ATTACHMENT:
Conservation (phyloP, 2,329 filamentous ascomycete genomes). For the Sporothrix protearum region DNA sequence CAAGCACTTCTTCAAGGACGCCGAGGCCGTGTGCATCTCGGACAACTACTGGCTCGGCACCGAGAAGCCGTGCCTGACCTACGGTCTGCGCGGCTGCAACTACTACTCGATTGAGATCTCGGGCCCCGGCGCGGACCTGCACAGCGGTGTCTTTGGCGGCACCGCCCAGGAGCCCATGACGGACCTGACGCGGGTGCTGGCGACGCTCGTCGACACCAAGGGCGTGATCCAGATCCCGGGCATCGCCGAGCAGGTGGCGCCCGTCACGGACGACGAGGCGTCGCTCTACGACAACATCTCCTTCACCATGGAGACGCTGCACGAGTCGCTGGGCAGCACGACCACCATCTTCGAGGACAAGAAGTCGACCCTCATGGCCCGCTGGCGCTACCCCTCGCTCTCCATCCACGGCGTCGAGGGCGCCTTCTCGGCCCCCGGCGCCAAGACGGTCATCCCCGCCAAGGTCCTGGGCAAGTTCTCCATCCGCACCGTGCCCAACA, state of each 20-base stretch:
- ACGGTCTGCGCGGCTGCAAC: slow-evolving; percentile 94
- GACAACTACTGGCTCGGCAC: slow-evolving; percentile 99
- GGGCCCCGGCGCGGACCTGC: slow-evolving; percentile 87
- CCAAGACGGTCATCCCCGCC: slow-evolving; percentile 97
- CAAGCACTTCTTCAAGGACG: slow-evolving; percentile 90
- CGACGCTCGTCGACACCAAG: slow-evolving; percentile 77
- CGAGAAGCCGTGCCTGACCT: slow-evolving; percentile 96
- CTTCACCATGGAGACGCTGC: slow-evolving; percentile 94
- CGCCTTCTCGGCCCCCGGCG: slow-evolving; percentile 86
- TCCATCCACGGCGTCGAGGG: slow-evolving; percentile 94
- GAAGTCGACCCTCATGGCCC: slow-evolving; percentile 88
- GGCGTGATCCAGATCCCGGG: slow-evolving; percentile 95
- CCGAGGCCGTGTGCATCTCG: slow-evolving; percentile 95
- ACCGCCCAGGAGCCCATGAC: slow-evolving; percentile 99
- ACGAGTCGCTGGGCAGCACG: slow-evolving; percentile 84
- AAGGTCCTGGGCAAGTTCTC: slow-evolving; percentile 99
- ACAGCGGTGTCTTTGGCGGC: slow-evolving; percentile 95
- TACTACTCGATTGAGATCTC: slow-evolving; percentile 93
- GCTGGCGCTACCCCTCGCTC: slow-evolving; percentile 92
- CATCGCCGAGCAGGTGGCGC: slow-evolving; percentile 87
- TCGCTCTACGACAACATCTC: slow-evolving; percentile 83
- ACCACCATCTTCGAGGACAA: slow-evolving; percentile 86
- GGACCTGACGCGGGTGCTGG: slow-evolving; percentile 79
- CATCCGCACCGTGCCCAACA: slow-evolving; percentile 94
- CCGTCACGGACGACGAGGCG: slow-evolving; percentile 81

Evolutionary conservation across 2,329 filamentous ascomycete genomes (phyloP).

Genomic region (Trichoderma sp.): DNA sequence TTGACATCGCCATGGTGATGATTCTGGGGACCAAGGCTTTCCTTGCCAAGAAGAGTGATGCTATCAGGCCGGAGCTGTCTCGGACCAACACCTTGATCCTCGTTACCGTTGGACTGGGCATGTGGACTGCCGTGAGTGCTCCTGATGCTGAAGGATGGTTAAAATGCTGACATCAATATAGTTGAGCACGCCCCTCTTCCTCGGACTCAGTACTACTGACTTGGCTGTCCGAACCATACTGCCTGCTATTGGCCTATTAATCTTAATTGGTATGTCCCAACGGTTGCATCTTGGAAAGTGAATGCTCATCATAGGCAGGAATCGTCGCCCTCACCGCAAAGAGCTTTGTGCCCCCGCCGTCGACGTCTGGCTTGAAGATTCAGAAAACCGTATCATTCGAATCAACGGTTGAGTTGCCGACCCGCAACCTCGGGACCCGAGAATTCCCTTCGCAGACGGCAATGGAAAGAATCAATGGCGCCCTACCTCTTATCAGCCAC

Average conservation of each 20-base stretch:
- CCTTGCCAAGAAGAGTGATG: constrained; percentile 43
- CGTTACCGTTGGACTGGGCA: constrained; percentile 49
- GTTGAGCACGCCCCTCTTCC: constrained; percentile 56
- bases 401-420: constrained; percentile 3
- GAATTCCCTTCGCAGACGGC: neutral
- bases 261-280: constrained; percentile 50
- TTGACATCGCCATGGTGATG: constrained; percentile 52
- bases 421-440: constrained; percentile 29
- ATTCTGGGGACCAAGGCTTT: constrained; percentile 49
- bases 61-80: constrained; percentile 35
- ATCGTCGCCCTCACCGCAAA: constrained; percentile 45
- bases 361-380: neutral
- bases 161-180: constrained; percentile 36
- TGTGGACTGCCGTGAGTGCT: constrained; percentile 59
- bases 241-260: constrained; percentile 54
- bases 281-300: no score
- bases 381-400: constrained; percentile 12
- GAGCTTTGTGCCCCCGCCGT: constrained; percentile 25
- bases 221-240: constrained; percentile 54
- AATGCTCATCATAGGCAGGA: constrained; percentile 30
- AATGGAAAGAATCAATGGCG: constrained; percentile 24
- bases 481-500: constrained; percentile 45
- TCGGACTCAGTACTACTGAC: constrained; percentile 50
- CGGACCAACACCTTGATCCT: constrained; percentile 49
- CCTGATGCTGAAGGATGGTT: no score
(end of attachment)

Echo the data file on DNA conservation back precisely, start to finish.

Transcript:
Conservation (phyloP, 2,329 filamentous ascomycete genomes). For the Sporothrix protearum region DNA sequence CAAGCACTTCTTCAAGGACGCCGAGGCCGTGTGCATCTCGGACAACTACTGGCTCGGCACCGAGAAGCCGTGCCTGACCTACGGTCTGCGCGGCTGCAACTACTACTCGATTGAGATCTCGGGCCCCGGCGCGGACCTGCACAGCGGTGTCTTTGGCGGCACCGCCCAGGAGCCCATGACGGACCTGACGCGGGTGCTGGCGACGCTCGTCGACACCAAGGGCGTGATCCAGATCCCGGGCATCGCCGAGCAGGTGGCGCCCGTCACGGACGACGAGGCGTCGCTCTACGACAACATCTCCTTCACCATGGAGACGCTGCACGAGTCGCTGGGCAGCACGACCACCATCTTCGAGGACAAGAAGTCGACCCTCATGGCCCGCTGGCGCTACCCCTCGCTCTCCATCCACGGCGTCGAGGGCGCCTTCTCGGCCCCCGGCGCCAAGACGGTCATCCCCGCCAAGGTCCTGGGCAAGTTCTCCATCCGCACCGTGCCCAACA, state of each 20-base stretch:
- ACGGTCTGCGCGGCTGCAAC: slow-evolving; percentile 94
- GACAACTACTGGCTCGGCAC: slow-evolving; percentile 99
- GGGCCCCGGCGCGGACCTGC: slow-evolving; percentile 87
- CCAAGACGGTCATCCCCGCC: slow-evolving; percentile 97
- CAAGCACTTCTTCAAGGACG: slow-evolving; percentile 90
- CGACGCTCGTCGACACCAAG: slow-evolving; percentile 77
- CGAGAAGCCGTGCCTGACCT: slow-evolving; percentile 96
- CTTCACCATGGAGACGCTGC: slow-evolving; percentile 94
- CGCCTTCTCGGCCCCCGGCG: slow-evolving; percentile 86
- TCCATCCACGGCGTCGAGGG: slow-evolving; percentile 94
- GAAGTCGACCCTCATGGCCC: slow-evolving; percentile 88
- GGCGTGATCCAGATCCCGGG: slow-evolving; percentile 95
- CCGAGGCCGTGTGCATCTCG: slow-evolving; percentile 95
- ACCGCCCAGGAGCCCATGAC: slow-evolving; percentile 99
- ACGAGTCGCTGGGCAGCACG: slow-evolving; percentile 84
- AAGGTCCTGGGCAAGTTCTC: slow-evolving; percentile 99
- ACAGCGGTGTCTTTGGCGGC: slow-evolving; percentile 95
- TACTACTCGATTGAGATCTC: slow-evolving; percentile 93
- GCTGGCGCTACCCCTCGCTC: slow-evolving; percentile 92
- CATCGCCGAGCAGGTGGCGC: slow-evolving; percentile 87
- TCGCTCTACGACAACATCTC: slow-evolving; percentile 83
- ACCACCATCTTCGAGGACAA: slow-evolving; percentile 86
- GGACCTGACGCGGGTGCTGG: slow-evolving; percentile 79
- CATCCGCACCGTGCCCAACA: slow-evolving; percentile 94
- CCGTCACGGACGACGAGGCG: slow-evolving; percentile 81

Evolutionary conservation across 2,329 filamentous ascomycete genomes (phyloP).

Genomic region (Trichoderma sp.): DNA sequence TTGACATCGCCATGGTGATGATTCTGGGGACCAAGGCTTTCCTTGCCAAGAAGAGTGATGCTATCAGGCCGGAGCTGTCTCGGACCAACACCTTGATCCTCGTTACCGTTGGACTGGGCATGTGGACTGCCGTGAGTGCTCCTGATGCTGAAGGATGGTTAAAATGCTGACATCAATATAGTTGAGCACGCCCCTCTTCCTCGGACTCAGTACTACTGACTTGGCTGTCCGAACCATACTGCCTGCTATTGGCCTATTAATCTTAATTGGTATGTCCCAACGGTTGCATCTTGGAAAGTGAATGCTCATCATAGGCAGGAATCGTCGCCCTCACCGCAAAGAGCTTTGTGCCCCCGCCGTCGACGTCTGGCTTGAAGATTCAGAAAACCGTATCATTCGAATCAACGGTTGAGTTGCCGACCCGCAACCTCGGGACCCGAGAATTCCCTTCGCAGACGGCAATGGAAAGAATCAATGGCGCCCTACCTCTTATCAGCCAC

Average conservation of each 20-base stretch:
- CCTTGCCAAGAAGAGTGATG: constrained; percentile 43
- CGTTACCGTTGGACTGGGCA: constrained; percentile 49
- GTTGAGCACGCCCCTCTTCC: constrained; percentile 56
- bases 401-420: constrained; percentile 3
- GAATTCCCTTCGCAGACGGC: neutral
- bases 261-280: constrained; percentile 50
- TTGACATCGCCATGGTGATG: constrained; percentile 52
- bases 421-440: constrained; percentile 29
- ATTCTGGGGACCAAGGCTTT: constrained; percentile 49
- bases 61-80: constrained; percentile 35
- ATCGTCGCCCTCACCGCAAA: constrained; percentile 45
- bases 361-380: neutral
- bases 161-180: constrained; percentile 36
- TGTGGACTGCCGTGAGTGCT: constrained; percentile 59
- bases 241-260: constrained; percentile 54
- bases 281-300: no score
- bases 381-400: constrained; percentile 12
- GAGCTTTGTGCCCCCGCCGT: constrained; percentile 25
- bases 221-240: constrained; percentile 54
- AATGCTCATCATAGGCAGGA: constrained; percentile 30
- AATGGAAAGAATCAATGGCG: constrained; percentile 24
- bases 481-500: constrained; percentile 45
- TCGGACTCAGTACTACTGAC: constrained; percentile 50
- CGGACCAACACCTTGATCCT: constrained; percentile 49
- CCTGATGCTGAAGGATGGTT: no score